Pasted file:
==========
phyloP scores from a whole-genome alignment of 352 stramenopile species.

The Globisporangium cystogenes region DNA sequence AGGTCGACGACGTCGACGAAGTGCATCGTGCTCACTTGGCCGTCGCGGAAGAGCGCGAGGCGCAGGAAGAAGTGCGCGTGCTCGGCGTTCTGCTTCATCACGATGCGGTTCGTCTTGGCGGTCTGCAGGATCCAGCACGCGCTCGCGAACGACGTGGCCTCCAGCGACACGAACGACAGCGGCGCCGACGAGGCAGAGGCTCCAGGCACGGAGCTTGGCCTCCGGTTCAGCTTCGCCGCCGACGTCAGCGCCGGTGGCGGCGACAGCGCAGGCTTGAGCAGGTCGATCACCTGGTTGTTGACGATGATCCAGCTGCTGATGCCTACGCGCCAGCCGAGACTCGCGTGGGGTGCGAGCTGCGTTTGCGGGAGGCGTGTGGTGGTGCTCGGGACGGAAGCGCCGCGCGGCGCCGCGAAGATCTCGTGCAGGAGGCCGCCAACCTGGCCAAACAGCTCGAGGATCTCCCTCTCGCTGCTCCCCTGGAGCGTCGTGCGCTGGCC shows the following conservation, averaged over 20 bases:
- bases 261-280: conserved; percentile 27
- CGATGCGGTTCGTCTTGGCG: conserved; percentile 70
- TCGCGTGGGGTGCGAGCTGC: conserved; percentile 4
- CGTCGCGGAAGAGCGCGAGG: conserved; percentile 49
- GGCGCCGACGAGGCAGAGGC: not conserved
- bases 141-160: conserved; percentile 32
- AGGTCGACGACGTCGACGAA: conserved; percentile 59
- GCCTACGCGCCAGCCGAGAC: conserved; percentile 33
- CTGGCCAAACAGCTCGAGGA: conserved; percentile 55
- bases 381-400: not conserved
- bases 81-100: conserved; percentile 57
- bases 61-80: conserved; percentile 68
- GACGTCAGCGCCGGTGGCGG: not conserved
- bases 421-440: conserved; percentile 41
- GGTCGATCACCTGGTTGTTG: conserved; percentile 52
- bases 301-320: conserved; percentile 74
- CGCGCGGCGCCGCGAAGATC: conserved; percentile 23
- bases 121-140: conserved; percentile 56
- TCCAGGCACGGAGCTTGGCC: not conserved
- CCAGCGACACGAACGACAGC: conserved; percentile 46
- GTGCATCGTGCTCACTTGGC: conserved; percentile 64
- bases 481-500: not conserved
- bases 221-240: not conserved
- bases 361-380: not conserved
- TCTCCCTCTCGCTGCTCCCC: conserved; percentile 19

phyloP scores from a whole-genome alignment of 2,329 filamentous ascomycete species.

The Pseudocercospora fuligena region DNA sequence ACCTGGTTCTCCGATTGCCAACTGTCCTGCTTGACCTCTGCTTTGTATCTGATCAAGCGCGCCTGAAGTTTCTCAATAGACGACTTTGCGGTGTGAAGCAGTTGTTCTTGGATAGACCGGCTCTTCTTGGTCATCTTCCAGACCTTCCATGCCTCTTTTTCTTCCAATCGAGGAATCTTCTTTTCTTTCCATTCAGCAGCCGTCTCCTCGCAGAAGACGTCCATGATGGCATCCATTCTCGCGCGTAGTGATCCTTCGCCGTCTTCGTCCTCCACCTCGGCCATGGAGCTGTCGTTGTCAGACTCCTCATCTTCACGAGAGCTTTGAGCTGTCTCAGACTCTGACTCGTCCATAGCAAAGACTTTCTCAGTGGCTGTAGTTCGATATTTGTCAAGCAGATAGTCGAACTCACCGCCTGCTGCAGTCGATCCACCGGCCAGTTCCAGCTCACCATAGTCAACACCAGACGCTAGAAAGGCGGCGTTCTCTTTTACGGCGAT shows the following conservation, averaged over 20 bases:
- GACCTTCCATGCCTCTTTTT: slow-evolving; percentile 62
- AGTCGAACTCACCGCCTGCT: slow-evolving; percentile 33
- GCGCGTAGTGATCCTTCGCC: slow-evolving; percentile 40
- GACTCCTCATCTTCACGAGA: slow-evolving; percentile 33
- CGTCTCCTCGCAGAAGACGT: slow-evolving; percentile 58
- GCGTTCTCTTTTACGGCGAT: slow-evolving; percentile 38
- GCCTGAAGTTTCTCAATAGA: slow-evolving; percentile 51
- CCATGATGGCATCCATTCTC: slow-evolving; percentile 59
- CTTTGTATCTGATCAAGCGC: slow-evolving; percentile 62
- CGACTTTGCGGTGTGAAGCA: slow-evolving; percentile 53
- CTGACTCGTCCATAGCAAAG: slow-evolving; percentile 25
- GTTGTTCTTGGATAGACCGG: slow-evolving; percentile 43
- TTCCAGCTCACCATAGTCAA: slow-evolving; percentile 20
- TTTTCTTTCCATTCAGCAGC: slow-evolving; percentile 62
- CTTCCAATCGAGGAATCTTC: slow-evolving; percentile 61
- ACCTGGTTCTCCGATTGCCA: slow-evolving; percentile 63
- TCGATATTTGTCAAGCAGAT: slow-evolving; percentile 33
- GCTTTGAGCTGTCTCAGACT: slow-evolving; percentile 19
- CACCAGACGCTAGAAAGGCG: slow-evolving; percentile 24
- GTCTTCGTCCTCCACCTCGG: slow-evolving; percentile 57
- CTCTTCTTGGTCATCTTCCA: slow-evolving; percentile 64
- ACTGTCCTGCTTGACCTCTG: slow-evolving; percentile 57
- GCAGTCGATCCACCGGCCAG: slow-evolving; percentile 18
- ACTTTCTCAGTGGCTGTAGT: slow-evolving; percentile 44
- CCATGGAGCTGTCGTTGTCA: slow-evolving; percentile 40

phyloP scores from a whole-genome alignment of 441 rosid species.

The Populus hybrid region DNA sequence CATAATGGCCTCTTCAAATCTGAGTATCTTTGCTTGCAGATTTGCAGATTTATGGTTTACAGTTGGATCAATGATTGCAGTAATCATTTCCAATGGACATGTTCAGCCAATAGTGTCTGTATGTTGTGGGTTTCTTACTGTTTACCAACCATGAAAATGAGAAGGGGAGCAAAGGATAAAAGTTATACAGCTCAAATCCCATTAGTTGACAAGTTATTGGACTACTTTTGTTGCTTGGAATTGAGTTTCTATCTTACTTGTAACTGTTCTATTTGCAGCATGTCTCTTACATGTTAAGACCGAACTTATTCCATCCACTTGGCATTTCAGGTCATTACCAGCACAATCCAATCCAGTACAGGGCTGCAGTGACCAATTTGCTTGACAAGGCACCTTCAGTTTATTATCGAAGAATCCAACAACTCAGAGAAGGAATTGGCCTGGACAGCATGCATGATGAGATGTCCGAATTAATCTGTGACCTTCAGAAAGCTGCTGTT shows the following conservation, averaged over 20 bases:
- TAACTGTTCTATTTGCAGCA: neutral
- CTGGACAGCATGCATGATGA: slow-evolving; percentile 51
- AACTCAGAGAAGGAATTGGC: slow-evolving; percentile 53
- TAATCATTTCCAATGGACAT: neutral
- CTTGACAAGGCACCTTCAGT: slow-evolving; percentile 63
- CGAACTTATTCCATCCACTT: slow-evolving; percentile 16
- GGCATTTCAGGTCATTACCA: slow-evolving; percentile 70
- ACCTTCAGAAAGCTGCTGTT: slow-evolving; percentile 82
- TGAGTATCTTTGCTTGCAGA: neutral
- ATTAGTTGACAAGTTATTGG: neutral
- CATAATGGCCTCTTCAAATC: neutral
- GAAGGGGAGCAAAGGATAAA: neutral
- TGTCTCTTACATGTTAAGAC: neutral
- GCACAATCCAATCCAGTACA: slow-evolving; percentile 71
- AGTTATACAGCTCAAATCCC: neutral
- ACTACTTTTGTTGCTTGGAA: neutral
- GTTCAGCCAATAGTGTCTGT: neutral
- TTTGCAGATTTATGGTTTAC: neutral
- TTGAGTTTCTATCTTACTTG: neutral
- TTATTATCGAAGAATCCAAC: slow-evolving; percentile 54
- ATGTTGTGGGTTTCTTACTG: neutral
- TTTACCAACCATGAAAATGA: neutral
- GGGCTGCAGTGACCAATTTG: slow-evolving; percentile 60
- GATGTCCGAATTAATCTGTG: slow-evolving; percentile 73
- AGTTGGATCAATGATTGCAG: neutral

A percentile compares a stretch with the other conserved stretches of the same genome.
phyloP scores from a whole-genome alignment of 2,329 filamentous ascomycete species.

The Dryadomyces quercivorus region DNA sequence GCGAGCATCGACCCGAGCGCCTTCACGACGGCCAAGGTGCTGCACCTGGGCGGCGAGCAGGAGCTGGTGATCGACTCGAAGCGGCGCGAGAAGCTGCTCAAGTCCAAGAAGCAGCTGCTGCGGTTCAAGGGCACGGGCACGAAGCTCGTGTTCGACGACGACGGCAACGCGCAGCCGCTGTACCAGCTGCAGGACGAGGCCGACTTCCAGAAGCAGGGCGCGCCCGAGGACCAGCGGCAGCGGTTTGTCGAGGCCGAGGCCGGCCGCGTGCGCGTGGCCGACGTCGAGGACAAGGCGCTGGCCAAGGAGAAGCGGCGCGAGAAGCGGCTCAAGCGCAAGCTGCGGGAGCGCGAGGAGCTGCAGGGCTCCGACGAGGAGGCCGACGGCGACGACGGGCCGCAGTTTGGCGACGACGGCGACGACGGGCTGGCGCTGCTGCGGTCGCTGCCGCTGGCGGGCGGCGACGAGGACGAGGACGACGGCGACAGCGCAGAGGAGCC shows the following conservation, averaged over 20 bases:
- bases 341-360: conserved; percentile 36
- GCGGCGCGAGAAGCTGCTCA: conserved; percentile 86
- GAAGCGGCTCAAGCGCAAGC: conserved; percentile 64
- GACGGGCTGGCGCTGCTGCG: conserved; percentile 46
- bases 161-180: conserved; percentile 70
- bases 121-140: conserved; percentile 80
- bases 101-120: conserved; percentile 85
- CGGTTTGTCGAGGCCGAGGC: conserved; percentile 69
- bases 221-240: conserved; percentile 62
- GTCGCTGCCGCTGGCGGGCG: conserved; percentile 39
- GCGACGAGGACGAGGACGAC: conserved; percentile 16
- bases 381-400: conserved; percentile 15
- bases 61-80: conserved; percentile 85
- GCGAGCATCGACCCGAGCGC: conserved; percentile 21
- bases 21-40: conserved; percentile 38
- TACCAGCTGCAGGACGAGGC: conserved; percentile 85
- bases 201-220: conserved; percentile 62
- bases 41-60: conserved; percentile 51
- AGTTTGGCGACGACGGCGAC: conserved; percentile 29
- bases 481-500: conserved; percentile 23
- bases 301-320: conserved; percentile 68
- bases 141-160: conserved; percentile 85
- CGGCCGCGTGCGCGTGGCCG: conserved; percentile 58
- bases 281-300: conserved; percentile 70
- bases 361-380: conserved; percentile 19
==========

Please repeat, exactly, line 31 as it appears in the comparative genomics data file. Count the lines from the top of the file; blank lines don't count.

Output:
- AGTCGAACTCACCGCCTGCT: slow-evolving; percentile 33